Archive for May, 2012

Moving Dirt (part two)

Drilling is now underway for our geothermal well field at Hollins for our retrofit of Tinker House.  We’ve scaled it back to 44 wells because, well, we have great dirt.  The technical term would be thermal conductivity, but sometimes it’s just easier to tell folks we have great dirt.

This system differs from E&H’s Brooks Field House because it is a vertical well system (as opposed to horizontal), but the concept is the same.  Sometimes it’s easier to think about geothermal heating as a heat pump, running on the same basic refrigeration cycle I’ve described before.  Your standard residential unit is an air-source heat pump, and this would be a ground source heat pump.  The primary difference is that a geothermal system uses the ground as a heat exchange medium, rejecting heat in the summer and absorbing it in the winter.  An air source system simply rejects to or absorbs from outside air.

The advantage of a ground source system is that the temperature of the earth below the frost line is very stable, usually about 50-60 degrees.  Air source heat pumps become much less efficient as temperatures become more extreme (below 40 degrees and above 85).  This benefits a geothermal system the most in the winter, as many heat pumps need electric resistance heaters to cope with sub-freezing temperatures (although some new systems are now operable to 10 degrees and below).  The typical coefficient of performance of a geothermal heating and cooling system is about 4, meaning for every one watt of energy we put into the system, we get 4 watts of heating or cooling out of the system.  This is why geothermal heating and cooling systems are considered renewable energy; we’re essentially extracting free energy (in the form of heat) from the ground.

The district heating system we currently use has an efficiency of 60-70% when you take into account the efficiency of the boiler, the steam lines and traps, and any leaks in the system.  The cooling system is comparable in efficiency, but the geothermal system (again) has a few advantages.  First, there is no need for a noisy chiller or cooling tower,  Second, geothermal heat pumps have very few moving parts and can last 20-25 years (compared to 15 for a chiller and 10 for a high-efficiency boiler).  Last, but not least, the maintenance of wells is much less costly than that of steam and chilled water lines.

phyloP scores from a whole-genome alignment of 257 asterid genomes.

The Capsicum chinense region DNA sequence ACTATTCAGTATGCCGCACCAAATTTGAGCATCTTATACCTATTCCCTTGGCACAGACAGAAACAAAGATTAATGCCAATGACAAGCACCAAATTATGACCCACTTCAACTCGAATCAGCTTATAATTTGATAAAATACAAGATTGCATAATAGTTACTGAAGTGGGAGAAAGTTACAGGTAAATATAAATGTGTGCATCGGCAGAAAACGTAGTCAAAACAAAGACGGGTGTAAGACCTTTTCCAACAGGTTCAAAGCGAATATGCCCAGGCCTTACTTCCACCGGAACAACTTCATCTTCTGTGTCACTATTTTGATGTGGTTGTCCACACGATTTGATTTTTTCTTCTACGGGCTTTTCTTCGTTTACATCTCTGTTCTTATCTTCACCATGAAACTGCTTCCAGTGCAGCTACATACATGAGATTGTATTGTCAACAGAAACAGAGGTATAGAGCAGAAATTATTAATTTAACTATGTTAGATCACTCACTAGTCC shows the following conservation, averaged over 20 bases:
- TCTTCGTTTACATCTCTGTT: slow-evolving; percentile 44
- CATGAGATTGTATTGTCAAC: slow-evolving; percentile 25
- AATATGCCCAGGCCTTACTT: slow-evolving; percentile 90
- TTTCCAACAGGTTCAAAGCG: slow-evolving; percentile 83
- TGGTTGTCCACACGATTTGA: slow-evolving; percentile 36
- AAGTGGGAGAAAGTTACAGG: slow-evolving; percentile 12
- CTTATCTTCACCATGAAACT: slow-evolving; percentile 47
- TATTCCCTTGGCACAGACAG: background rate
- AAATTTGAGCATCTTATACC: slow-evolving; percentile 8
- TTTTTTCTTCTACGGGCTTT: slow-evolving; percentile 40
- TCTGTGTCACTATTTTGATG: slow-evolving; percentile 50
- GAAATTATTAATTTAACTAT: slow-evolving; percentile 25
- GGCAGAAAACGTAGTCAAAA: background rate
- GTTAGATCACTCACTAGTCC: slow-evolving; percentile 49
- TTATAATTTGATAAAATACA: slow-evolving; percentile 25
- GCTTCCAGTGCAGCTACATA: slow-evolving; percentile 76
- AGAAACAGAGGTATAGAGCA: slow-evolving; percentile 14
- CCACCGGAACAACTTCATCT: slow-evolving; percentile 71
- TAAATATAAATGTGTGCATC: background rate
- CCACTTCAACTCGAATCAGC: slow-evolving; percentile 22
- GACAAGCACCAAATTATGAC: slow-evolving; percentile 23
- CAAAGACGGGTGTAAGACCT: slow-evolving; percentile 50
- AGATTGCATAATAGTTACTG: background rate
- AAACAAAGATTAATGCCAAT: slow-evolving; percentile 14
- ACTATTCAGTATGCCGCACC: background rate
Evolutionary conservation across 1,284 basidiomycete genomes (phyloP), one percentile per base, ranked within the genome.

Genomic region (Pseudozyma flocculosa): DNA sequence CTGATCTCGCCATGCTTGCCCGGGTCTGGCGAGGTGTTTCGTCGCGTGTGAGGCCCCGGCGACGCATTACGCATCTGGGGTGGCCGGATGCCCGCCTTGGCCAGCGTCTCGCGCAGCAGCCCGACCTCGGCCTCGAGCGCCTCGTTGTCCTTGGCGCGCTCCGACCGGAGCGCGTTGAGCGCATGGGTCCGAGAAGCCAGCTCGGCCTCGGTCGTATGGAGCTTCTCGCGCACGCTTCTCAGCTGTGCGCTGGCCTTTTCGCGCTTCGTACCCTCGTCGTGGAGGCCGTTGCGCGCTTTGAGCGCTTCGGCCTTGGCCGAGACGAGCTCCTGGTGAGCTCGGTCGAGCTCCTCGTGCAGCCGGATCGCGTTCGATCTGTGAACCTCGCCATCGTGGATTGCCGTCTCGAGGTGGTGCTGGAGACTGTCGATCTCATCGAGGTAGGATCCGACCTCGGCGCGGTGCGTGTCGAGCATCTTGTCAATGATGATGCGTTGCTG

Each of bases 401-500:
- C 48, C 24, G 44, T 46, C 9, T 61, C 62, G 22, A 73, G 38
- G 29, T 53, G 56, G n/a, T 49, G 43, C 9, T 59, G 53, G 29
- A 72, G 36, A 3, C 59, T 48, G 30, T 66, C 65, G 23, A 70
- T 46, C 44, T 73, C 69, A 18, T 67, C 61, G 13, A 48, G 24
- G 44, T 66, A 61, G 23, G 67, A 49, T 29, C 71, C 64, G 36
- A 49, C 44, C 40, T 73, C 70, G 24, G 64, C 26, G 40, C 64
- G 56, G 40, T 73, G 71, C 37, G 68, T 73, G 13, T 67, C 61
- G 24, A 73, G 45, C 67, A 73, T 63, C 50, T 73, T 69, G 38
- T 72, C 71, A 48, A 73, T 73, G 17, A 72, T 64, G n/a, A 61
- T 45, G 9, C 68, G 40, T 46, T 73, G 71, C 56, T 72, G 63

We’ll be measuring performance of the systems once they are in to validate these claims compare their efficiency.

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The Story of Send

Google recently put up a new site explaining what happens to an email after you press send.  It’s an accessible and understandable way of explaining how email works, but the most important part of the story (in my opinion) is Google’s focus on energy efficiency.  Energy costs are a big part of the cost of doing business for all tech companies.  We don’t think about it regularly, but every time you do a Google search, a server in a data center somewhere turns on (or ramps up) and processes that request.  This is only a fraction of a kilowatt-hour and less than a gram of CO2, but if you think about the millions of people performing searches all around the world it starts to add up.  On a larger scale, data centers consume about 100 billion kWh in the US each year at a cost of over $7 billion.

That’s one of the reasons why companies like Google. Facebook, and Apple are aiming to improve the PUE, or power usage effectiveness, of their data centers.  This is essentially a measure of data center efficiency, and is a ratio of server power usage to total data center usage.  A one-to-one ratio is a perfectly efficient data center, but because data centers need a lot of cooling to keep the servers happy the actual PUE of high-efficiency data centers is closer to 1.2, with the industry average closer to 1.5.  Facebook has claimed a PUE as low as 1.07 for its newer data centers, which is the best in the industry.